Upperclassmen advice to freshmen

Gustavo De Oliveira, a junior at Leesville Road High School (left), gives directions to a freshman. Freshman, in most circumstances, are clueless on the first day of school. But with assistance from their peers, their high school career can be a lot more comfortable. (Photo courtesy of Sarah Jumma)Gustavo De Oliveira, a junior at Leesville Road High School (left), gives directions to a freshman. Freshman, in most circumstances, are clueless on the first day of school. But with assistance from their peers, their high school career can be a lot more comfortable. (Photo courtesy of Sarah Jumma)

High school is one of the most difficult times in a teenager’s life. Although some proceed through its challenges to pursue college, many drop out due to factors such as family and  money issues. Other times, students feel overwhelmed and fail their classes. When students enter freshman year, they are the youngest in the flock, which means that they are also severely influenced by their older peers, which can lead the younger students to make negative choices that they are not mature enough to make.

The first year of high school might seem difficult to some students. However upperclassmen argue that freshman year is the easiest.

“My favorite thing about freshman year was the fact that I didn’t take AP classes, and didn’t take many hard classes, so I think freshman year is the easiest overall,” said Ilaha Razai, a senior at Leesville Road High School.

Starting at a new school is difficult for everyone, especially when trying to adjust to the new surroundings. When first starting high school, “I wish I knew the school  a little better, kind of like the backways and shortcuts, and also the teachers,” said Razai.

As a freshman, Jacob Mareno knew what to expect when he stepped into Leesville on the first day of school, as he had older sisters that attended the school. “The best advice I received [from them] would be not to get too worked up and just go with the flow. Going unnoticed is a lot better than negative attention,” said Mareno.

Although starting a new school is difficult, transferring from a private school to a public school can be even more difficult. “My biggest fear heading into freshman year would probably be switching from private to public school without many of my old friends. I had to start from scratch,” said Mareno, who attended the Franciscan School for middle school.

Upperclassmen also have experienced the difficulty of college applications and know the basic characteristics a college is searching for. Clubs are a huge part of any college application form, and most top universities look for a well-rounded student that not only meets their expectations but exceeds them.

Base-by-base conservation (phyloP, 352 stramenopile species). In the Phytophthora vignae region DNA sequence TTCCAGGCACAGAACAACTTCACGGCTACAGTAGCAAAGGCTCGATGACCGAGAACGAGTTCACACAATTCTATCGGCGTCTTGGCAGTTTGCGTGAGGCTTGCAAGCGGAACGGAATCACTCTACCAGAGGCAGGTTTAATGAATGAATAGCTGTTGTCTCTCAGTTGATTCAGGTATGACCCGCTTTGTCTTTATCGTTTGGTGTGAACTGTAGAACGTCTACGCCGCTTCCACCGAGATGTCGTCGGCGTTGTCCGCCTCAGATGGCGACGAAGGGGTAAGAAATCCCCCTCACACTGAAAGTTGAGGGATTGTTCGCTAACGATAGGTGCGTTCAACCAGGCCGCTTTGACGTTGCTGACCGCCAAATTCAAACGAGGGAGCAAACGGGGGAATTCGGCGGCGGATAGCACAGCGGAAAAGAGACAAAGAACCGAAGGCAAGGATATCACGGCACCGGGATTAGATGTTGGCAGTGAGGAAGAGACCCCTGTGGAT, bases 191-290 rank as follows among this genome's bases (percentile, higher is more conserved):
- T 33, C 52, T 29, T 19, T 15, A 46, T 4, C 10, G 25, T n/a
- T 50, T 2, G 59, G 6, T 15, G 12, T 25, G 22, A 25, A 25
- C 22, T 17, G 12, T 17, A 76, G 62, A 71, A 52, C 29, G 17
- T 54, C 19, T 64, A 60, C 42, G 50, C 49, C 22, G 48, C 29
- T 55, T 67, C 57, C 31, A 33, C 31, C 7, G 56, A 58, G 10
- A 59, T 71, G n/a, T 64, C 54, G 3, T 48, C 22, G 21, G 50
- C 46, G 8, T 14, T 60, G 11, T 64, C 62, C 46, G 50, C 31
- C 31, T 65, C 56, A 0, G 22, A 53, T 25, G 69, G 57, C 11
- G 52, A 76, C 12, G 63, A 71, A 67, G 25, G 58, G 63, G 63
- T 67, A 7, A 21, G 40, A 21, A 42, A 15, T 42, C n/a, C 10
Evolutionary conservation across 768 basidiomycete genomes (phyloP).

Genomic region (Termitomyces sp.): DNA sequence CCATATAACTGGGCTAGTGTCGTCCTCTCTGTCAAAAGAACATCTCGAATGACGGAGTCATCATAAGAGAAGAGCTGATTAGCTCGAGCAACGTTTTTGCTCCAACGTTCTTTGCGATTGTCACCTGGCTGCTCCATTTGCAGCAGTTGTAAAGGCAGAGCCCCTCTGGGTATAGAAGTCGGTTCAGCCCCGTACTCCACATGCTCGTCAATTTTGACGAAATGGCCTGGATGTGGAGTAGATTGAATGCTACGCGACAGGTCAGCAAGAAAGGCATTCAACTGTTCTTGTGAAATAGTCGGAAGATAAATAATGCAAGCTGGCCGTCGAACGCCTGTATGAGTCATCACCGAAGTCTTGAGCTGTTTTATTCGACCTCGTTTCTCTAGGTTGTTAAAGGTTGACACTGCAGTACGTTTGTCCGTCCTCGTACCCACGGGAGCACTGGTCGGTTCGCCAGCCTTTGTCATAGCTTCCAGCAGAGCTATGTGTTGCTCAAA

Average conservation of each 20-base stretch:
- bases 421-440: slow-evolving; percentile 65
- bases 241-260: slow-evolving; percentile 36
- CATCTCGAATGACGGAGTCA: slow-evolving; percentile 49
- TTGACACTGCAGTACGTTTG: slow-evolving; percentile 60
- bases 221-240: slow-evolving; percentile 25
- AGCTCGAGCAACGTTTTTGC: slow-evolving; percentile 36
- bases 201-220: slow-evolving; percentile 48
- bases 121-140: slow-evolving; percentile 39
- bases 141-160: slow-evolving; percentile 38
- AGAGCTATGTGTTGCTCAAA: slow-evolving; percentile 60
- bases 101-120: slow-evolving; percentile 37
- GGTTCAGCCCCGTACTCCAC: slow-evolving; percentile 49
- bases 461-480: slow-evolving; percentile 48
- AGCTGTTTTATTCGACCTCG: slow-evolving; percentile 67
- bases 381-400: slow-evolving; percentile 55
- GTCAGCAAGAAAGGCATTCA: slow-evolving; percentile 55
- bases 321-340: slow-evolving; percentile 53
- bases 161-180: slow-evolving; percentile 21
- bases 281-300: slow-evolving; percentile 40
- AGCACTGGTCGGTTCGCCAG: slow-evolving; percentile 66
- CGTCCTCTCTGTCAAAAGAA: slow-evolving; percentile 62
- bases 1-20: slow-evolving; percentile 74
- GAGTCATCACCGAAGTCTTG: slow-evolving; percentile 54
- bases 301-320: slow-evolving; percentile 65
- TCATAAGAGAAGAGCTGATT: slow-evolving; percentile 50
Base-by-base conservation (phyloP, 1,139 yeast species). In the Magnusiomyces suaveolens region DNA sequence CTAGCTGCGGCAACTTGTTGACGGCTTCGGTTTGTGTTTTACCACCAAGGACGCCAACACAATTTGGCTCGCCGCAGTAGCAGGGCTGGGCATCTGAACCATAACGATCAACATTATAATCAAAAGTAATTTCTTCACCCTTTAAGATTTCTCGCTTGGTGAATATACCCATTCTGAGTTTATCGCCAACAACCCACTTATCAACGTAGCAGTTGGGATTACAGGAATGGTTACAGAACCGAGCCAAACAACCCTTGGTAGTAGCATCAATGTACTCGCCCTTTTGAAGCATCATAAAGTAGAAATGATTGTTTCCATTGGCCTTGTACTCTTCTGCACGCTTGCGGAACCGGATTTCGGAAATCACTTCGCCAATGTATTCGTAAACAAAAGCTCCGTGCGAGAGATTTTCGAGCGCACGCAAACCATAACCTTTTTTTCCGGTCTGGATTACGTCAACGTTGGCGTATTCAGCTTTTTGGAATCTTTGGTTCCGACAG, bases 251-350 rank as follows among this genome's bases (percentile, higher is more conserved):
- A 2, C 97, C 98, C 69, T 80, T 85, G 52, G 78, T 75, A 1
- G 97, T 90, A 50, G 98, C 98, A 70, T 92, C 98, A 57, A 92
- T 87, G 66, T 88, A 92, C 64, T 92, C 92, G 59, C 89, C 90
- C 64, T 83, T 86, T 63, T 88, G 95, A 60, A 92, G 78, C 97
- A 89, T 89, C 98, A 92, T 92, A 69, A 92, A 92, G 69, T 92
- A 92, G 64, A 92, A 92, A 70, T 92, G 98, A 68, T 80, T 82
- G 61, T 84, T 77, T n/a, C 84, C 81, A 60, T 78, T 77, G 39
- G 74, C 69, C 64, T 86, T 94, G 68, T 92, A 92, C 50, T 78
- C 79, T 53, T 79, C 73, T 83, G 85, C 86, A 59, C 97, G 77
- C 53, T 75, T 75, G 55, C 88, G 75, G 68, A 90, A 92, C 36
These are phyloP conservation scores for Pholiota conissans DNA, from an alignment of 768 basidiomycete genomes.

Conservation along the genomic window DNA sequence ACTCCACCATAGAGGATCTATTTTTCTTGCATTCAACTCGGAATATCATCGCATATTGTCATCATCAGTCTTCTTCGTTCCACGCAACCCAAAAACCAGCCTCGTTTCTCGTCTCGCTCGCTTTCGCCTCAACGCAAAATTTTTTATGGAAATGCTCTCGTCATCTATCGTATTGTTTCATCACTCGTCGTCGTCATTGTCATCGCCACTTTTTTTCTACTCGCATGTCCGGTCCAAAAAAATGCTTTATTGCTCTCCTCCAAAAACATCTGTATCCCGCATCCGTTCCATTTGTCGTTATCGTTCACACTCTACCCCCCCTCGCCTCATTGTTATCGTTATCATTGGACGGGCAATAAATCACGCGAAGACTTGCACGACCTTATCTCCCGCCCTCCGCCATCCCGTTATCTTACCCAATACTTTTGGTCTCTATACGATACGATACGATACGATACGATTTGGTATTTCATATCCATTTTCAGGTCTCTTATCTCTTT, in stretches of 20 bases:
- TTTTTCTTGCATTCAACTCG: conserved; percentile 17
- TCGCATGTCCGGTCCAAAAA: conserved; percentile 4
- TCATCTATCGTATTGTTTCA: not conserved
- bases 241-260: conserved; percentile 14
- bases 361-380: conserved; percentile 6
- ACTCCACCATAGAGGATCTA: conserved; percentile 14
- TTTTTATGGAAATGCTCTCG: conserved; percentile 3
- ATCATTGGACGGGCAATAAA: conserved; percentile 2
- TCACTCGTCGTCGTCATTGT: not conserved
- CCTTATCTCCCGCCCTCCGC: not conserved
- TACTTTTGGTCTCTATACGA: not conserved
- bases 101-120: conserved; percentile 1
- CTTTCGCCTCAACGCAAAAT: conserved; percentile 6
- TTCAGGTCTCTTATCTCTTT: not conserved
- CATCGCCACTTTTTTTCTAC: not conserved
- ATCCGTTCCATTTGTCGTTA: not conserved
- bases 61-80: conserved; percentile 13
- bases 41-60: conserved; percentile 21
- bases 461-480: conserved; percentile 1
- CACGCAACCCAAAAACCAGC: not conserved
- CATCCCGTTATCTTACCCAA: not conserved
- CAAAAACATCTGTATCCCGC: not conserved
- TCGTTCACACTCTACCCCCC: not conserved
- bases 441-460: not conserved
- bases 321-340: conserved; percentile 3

Mareno is most intimidated by the thought of college applications, even though it’s only his first year of high school. Razai knows a thing a two about college applications since both her older siblings had to complete them. “I would say, get involved now because I didn’t really start getting involved in clubs until sophomore year and learn good study habits, starting from now,” said Razai.

Older siblings have a great impact on students in all aspects. “My older sisters (classes of 2015, 2017, and 2019) have a lot of influence over my high school experience. I have many of the same classes and teachers that they had and [they] give me lots of pointers,” said Mareno.

Gustavo De Oliveira, a junior at Leesville Road High School, agreed with Mareno about the effect that older siblings have. “My favorite thing about freshman year was spending my school year with my older brother,” said Oliveira.

Another big factor is that most incoming freshmen are usually not prepared for the stress of big tests like the SAT and ACT. Although high schooler’s do take classes during prep time, they are expected to fit all projects and homework into that time frame.

“Study a lot, get a good night sleep and just take a shower beforehand so you feel comfortable taking the test,” said Razai. De Oliveira agreed with Razai, and also mentioned not to leave studying to the last minute, because you might end up feeling overwhelmed and not do as well as you wanted to.

As a junior, De Oliveira knows what it is like to go through freshman year.“I’d like to tell freshman at leesville to live their life to the fullest, and don’t really mind what people say to you or think about you. Just do you,” said De Oliveira.

In the first year of high school, freshmen don’t know what they want their future to be or what they need to achieve in order to be successful. However, tips from upperclassmen will surely assist them in making their high school years successful.

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